The stadion (Greek: στάδιον;^{[1]}Latin: stadium), formerly also anglicized as stade, was an ancient Greekunit of length, based on the circumference of a typical sports stadium of the time. According to Herodotus, one stadion was equal to 600 Greek feet (podes). However, the length of the foot varied in different parts of the Greek world, and the length of the stadion has been the subject of argument and hypothesis for hundreds of years.^{[2]}^{[3]} Various hypothetical equivalent lengths have been proposed, and some have been named.^{[4]} Among them are:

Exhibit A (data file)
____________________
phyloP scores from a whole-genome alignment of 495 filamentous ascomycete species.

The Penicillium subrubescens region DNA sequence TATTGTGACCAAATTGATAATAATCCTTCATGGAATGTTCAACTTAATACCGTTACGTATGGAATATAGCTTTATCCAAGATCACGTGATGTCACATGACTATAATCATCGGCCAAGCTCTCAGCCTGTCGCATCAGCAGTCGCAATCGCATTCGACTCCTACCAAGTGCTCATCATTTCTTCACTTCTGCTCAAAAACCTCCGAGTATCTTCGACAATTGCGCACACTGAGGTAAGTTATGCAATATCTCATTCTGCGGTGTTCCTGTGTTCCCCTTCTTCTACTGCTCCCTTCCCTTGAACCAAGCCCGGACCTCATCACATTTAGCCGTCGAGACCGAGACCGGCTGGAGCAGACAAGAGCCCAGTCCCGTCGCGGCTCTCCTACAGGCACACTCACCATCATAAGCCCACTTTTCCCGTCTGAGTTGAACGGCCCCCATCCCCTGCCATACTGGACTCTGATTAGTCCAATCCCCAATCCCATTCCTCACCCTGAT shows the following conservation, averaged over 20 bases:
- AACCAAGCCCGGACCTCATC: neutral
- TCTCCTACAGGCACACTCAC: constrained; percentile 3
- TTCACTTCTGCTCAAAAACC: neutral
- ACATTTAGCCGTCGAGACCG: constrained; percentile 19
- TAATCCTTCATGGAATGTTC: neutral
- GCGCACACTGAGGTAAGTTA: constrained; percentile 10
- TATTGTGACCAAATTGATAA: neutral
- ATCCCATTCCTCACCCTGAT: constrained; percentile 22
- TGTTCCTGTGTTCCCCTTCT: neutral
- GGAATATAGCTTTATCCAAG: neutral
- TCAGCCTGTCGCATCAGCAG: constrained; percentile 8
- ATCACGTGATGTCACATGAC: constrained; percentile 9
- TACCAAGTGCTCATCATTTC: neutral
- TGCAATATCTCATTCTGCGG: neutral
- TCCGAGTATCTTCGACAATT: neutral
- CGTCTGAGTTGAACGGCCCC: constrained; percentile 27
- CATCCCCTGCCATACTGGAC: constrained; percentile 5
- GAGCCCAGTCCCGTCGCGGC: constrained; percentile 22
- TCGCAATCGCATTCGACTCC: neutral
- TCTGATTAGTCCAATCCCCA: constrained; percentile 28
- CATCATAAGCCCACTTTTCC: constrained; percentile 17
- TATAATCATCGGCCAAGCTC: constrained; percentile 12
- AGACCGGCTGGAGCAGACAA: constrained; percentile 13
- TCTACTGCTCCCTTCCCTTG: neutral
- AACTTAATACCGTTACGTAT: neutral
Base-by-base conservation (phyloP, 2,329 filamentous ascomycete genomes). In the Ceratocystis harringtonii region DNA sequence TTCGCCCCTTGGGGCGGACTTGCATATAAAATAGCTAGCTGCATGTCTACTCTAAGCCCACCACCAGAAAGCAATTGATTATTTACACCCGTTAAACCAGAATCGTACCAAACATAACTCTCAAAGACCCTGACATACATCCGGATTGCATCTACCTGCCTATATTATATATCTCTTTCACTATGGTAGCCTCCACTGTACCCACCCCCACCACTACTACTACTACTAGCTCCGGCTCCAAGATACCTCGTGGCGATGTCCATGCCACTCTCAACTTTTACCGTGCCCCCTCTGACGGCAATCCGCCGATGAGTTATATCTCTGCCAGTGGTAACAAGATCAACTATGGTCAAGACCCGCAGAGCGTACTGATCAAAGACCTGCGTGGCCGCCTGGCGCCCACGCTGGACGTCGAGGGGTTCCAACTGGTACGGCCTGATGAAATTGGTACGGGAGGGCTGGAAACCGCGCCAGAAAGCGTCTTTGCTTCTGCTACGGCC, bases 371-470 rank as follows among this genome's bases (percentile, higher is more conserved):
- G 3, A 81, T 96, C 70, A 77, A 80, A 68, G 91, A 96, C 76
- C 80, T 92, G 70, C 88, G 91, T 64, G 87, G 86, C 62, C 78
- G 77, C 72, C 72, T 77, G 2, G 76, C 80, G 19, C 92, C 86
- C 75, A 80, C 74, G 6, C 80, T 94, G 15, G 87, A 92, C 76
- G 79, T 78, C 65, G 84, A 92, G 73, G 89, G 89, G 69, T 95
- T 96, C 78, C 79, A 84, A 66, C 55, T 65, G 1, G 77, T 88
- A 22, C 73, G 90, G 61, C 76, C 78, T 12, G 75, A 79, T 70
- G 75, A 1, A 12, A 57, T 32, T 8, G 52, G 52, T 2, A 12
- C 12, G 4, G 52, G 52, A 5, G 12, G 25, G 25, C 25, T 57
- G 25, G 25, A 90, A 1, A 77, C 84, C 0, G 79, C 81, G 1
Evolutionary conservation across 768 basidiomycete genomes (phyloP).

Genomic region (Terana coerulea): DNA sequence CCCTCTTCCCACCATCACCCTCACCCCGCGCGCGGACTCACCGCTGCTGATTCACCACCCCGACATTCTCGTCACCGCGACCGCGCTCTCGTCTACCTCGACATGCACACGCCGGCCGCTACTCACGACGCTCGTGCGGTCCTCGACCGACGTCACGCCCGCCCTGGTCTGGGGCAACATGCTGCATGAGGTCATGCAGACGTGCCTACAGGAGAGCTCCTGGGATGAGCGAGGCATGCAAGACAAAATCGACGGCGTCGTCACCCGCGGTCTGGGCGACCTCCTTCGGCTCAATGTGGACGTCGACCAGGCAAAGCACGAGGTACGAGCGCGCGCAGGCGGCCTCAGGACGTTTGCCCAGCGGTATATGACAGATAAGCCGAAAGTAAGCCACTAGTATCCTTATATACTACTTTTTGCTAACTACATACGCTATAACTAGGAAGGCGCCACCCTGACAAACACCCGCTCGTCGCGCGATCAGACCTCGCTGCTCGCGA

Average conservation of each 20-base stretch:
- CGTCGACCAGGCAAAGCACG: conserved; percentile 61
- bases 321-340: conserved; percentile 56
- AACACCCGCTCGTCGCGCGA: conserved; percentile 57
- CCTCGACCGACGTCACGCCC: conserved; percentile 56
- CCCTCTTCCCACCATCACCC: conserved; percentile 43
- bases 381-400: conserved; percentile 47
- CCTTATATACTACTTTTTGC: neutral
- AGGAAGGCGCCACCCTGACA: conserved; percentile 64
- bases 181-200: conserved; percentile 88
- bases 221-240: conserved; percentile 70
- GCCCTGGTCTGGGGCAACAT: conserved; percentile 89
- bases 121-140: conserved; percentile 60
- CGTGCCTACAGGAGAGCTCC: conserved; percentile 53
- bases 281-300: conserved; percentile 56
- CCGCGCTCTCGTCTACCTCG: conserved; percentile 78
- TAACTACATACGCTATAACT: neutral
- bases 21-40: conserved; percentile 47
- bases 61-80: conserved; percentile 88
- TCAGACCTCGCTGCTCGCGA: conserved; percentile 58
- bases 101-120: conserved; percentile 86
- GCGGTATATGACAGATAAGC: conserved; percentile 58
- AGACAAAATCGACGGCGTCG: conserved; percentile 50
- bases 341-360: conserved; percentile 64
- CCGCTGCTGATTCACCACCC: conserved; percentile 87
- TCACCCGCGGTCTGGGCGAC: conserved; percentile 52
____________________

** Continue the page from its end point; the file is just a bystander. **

Stade name
Length (approximate)
Description
Proposed by
metres
yards
Itinerary
157 m
172 yd
used in measuring the distance of a journey.^{[5]}
Otto Cuntz, 1923;^{[4]}^{[7]} D.R. Dicks, 1960^{[3]}^{[8]}
Babylonian-Persian
196 m
214 yd
600 × 327 mm
Lehmann-Haupt, 1929^{[4]}^{[6]}
Phoenician-Egyptian
209 m
229 yd
600 × 349 mm
Lehmann-Haupt, 1929^{[4]}^{[6]}
An empirical determination of the length of the stadion was made by Lev Vasilevich Firsov, who compared 81 distances given by Eratosthenes and Strabo with the straight-line distances measured by modern methods, and averaged the results. He obtained a result of about 157.7 metres (172.5 yd).^{[2]}
Which measure of the stadion is used can affect the interpretation of ancient texts. For example, the error in the calculation of the Earth's circumference by Eratosthenes^{[9]} or Posidonius is dependent on which stadion is chosen to be appropriate.